In its latest World Economic Outlook, the IMF lowered its projection of its previous growth of 9% for the year 2022 to 8.2% (a drop of 0.8 percentage points) this year. Choueiri explained that this was largely due to the war in Ukraine. “About 0.6 percentage points of that is due to the war in Ukraine and the impact on the Indian economy. There are several channels we can consider. The first and most immediate channel is of course the price of oil and other commodities. We have seen these increase and we expect them to remain high for a long time,” she said, observing that this impacts real incomes and therefore domestic demand, which will lower growth.

The IMF official said the other channel is external demand, which is a global economic slowdown due to the war in Ukraine, especially in Europe, an important trading partner for India. So exports will grow at a slower pace than expected in January,” she said, explaining the reasons behind India’s GDP growth projections dropping by 0.6% this year due to the war in Ukraine.
Another decline of 0.2 percentage points is in base effects, she said.

“Because we updated our database. Compared to January, we have released fourth quarter data and some historical data which has been updated. These are therefore base effects that result in lower growth of 0.2%. So, from nine, we went to 8.8 because of these base effects. And then we went to 8.2, which is 0.6 percentage points lower because of Ukraine,” she noted.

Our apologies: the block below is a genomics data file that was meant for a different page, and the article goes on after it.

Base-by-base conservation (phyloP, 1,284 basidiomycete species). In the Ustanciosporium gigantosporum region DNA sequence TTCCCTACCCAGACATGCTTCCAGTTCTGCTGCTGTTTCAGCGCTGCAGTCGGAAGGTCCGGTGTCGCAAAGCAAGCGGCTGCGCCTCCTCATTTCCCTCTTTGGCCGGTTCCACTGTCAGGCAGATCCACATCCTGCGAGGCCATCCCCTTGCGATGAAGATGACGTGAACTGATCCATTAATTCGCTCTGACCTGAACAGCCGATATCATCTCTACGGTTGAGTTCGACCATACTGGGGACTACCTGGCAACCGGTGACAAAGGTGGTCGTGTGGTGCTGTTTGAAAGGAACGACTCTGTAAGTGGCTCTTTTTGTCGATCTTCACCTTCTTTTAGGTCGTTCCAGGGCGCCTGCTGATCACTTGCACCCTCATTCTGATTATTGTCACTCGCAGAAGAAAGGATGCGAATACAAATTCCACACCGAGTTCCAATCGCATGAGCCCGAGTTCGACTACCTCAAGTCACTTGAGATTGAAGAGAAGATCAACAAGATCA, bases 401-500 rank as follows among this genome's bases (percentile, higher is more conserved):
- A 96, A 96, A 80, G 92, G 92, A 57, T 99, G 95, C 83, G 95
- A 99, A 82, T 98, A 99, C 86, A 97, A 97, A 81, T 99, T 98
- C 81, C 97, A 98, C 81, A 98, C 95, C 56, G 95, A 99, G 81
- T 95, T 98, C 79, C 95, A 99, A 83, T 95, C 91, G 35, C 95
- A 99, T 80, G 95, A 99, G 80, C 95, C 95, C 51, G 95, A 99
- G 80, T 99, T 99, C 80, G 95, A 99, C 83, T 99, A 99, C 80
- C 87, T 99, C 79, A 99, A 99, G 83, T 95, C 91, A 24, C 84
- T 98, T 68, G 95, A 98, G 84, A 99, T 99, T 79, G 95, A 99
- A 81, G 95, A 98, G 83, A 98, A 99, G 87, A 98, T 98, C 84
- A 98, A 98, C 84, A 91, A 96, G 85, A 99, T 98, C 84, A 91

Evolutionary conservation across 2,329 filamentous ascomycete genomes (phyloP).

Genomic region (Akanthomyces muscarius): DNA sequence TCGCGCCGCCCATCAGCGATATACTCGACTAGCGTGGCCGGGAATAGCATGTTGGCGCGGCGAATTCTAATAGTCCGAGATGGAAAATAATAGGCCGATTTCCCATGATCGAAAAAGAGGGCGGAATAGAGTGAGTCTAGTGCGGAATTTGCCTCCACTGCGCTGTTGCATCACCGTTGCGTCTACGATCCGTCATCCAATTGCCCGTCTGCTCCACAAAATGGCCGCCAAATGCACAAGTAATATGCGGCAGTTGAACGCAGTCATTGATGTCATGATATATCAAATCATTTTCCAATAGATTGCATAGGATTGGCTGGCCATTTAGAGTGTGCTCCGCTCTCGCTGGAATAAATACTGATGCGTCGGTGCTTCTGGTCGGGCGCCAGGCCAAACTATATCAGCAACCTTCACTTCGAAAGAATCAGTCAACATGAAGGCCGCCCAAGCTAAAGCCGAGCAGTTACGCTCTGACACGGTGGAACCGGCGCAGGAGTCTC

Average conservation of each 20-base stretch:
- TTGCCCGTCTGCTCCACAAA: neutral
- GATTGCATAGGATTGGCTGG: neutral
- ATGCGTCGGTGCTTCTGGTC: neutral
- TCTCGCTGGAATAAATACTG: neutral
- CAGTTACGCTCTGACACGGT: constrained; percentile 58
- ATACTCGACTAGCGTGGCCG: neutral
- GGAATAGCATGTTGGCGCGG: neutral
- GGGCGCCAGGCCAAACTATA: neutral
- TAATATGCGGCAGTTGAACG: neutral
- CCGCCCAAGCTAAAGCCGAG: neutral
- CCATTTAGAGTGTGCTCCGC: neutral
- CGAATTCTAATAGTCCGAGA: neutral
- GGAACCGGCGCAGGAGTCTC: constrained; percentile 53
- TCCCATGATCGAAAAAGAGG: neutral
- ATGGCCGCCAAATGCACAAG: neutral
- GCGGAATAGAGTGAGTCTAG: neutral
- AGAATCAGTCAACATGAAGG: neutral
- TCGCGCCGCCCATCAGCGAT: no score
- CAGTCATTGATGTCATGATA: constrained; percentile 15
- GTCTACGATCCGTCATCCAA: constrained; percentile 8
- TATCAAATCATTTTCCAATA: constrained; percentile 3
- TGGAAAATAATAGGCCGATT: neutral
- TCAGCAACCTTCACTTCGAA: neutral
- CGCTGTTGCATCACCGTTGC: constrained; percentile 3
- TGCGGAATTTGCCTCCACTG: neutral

Choueiri said India was on the road to recovery from the economic fallout from the pandemic. There was a very deep recession in fiscal year 2021, where GDP fell by 6.6%. And there was a strong recovery from last year. The growth estimate for last year is 8.9 percent. “It’s a strong rebound. And this despite a very severe second wave, which occurred in the first quarter of the financial year which has just ended. So, despite this, we see that a strong recovery has taken place in the last year and the recovery is continuing,” she said.